4.) While we’re handing out nicknames, the most notable thing about the late game lineup may have been the presence of Dwan McMillan—i.e. the “Whirling Dervish”— at point guard instead of Stevie Mejia. While Mejia had nine points, he committed three turnovers and had no assists as his assist-to-turnover ratio dropped to 4:12. The hunch is that Mejia’s job is in no real jeopardy, but McMillan (eight points, two assists and two turnovers in 27 minutes) has certainly staked a claim to 25-plus minutes a night by continuing his early season audition to replace Joey Rodriguez as That Guy Who Drives Everyone Crazy Except The Fans Of His School, All Of Whom Think He’s The Bees Knees.
McMillan, three nights removed from getting booed every time he touched the ball in the second half at Oregon State, drew a flagrant foul when he absorbed an elbow from Dre Calloway late in the first half. McMillan reacted by bouncing off the floor and clapping his hands like he was a certain demographic at an afternoon screening of Twilight Breaking Dawn (that’s just to make sure my wife and Loyal Reader Missy are paying attention!). Said the aforementioned wife: “That’s not going to help him get that call the next time.”
Over the final four minutes, the Whirling Dervish forced a held ball at midcourt with 2:44 left and the Dutchmen clinging to a two-point lead. That preceded Moore’s putback of McMillan’s missed layup, which was one of two wild-looking layup attempts that missed the mark in the waning moments for McMillan.
“He was doing a good job of pushing the ball and I thought he could get by his guy and hopefully drop it off,” Cassara said. “He got by his guy a few times. He couldn’t get that extra pass tonight. Every loose ball was kind of tipped. I thought we had a layup and we didn’t.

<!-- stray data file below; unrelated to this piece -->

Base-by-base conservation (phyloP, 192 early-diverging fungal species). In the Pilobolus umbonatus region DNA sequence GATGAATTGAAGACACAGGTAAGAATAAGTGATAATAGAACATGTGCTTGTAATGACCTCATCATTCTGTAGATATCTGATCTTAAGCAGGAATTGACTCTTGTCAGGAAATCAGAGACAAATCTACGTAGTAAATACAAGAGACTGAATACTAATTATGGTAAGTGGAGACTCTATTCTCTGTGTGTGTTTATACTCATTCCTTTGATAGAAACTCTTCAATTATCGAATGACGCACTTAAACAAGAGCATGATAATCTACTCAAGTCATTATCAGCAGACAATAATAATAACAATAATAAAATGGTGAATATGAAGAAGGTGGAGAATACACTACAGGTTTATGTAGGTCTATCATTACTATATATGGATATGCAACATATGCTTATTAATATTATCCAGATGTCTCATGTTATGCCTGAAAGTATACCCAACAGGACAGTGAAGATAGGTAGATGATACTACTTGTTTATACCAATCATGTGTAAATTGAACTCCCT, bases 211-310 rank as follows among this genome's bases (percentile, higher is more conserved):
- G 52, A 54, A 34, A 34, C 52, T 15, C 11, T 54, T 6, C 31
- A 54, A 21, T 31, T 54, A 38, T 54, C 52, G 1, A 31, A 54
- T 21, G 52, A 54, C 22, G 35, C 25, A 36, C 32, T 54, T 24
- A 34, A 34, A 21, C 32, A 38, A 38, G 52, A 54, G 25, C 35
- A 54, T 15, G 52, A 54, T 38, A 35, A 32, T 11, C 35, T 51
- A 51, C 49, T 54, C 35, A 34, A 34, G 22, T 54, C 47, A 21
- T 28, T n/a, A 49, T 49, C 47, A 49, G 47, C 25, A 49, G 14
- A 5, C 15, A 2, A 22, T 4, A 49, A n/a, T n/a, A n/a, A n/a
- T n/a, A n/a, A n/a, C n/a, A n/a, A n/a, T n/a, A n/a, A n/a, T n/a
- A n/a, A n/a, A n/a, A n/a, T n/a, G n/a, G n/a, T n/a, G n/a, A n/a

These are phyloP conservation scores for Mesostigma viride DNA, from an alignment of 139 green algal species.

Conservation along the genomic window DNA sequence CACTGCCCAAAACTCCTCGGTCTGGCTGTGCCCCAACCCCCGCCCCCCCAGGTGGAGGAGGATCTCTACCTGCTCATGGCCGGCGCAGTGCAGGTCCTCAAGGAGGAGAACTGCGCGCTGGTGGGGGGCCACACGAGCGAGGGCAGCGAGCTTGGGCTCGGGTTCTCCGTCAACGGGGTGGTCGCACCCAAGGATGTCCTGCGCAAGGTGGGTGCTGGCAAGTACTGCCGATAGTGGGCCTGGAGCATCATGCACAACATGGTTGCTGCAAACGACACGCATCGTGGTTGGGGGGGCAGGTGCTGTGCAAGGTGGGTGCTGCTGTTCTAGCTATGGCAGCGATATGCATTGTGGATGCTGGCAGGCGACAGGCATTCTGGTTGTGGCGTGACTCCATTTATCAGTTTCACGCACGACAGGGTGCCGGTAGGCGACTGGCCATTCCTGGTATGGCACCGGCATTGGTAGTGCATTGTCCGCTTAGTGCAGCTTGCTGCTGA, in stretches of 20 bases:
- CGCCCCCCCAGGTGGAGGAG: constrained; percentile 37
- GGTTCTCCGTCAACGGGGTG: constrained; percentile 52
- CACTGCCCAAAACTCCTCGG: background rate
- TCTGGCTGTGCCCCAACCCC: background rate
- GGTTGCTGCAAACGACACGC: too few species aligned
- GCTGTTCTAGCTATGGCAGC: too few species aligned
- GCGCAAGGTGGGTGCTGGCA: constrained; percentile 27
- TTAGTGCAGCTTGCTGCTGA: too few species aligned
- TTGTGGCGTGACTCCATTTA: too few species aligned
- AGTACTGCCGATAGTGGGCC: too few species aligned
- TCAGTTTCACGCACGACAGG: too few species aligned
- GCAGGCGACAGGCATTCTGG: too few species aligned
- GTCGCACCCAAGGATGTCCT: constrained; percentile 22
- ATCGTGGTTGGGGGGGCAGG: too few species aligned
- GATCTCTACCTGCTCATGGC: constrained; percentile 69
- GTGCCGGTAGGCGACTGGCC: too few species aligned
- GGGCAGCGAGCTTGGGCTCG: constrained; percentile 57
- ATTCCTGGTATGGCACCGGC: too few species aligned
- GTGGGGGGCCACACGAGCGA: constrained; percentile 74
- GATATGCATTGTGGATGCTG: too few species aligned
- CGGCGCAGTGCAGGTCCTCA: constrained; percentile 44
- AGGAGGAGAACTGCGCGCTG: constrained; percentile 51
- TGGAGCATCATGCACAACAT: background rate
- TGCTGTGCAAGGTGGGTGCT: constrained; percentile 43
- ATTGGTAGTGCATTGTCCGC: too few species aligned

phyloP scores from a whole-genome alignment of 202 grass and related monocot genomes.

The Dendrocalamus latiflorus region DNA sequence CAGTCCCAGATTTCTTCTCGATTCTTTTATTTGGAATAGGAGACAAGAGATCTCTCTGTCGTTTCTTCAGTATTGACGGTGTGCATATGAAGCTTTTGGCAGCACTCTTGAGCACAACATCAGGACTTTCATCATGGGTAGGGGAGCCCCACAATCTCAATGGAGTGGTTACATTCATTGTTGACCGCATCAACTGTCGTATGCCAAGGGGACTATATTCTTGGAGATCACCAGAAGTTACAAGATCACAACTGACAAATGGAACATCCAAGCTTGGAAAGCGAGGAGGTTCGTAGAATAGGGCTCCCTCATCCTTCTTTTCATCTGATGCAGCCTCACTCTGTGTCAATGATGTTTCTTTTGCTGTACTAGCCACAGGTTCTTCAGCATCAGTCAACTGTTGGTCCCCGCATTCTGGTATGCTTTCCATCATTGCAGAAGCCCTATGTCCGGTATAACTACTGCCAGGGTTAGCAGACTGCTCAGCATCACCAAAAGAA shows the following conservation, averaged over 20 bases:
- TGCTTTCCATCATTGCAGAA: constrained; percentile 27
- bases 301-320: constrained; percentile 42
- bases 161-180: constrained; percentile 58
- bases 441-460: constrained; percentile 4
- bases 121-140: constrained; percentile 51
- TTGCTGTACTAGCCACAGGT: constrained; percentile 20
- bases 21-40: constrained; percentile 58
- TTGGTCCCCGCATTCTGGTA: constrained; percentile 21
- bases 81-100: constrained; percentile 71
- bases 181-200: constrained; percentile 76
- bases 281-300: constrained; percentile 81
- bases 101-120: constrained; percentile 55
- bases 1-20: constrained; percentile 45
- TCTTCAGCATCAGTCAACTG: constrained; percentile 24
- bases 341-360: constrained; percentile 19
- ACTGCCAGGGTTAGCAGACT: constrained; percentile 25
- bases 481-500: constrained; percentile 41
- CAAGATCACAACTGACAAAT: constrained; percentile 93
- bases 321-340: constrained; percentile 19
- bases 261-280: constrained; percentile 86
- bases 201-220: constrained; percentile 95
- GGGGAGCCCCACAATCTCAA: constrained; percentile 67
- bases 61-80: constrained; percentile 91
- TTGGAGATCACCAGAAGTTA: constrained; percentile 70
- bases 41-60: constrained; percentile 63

“I like our bench, I think we’ve got some good pieces coming off the bench,” Cassara said. “We’ve got some scoring in Shemiye, some size in Stephen [Nwaukoni] and some energy in Dwan. I think any coach would be happy with those three characteristics coming off the bench….it was top to bottom today.”
5.) Nathaniel Lester and David Imes were generally quiet in the final few minutes, but each had key stretches earlier in the half and made pivotal contributions that might not show up in the boxscore as time wound down. Lester, who had 13 points and nine rebounds (including six in the first half), hit his first two shots of the second half to stem the momentum St. Francis had gained at the end of the first half, when the Terriers held the Dutchmen scoreless from the field in the final 3:20. Lester missed his final seven shots of the game, but gave the Dutchmen a boost by playing through an ankle injury in the final two minutes.
Imes had only six points and three rebounds, but his block with 5:25 left and the score tied led to McLendon’s go-ahead basket and his steal with 1:38 to play preserved the Dutchmen’s two-point lead. He also had a three-point play—his only points of the half—during an 8-0 run surrounding the first media timeout.
3 STARS OF THE GAME (vs. St. Francis, 11/19)
3: Mike Moore
2: Nathaniel Lester
1: Dwan McMillan
Mike Moore 6
Nathaniel Lester 5
David Imes 3
Dwan McMillan 2
Shemiye McLendon 2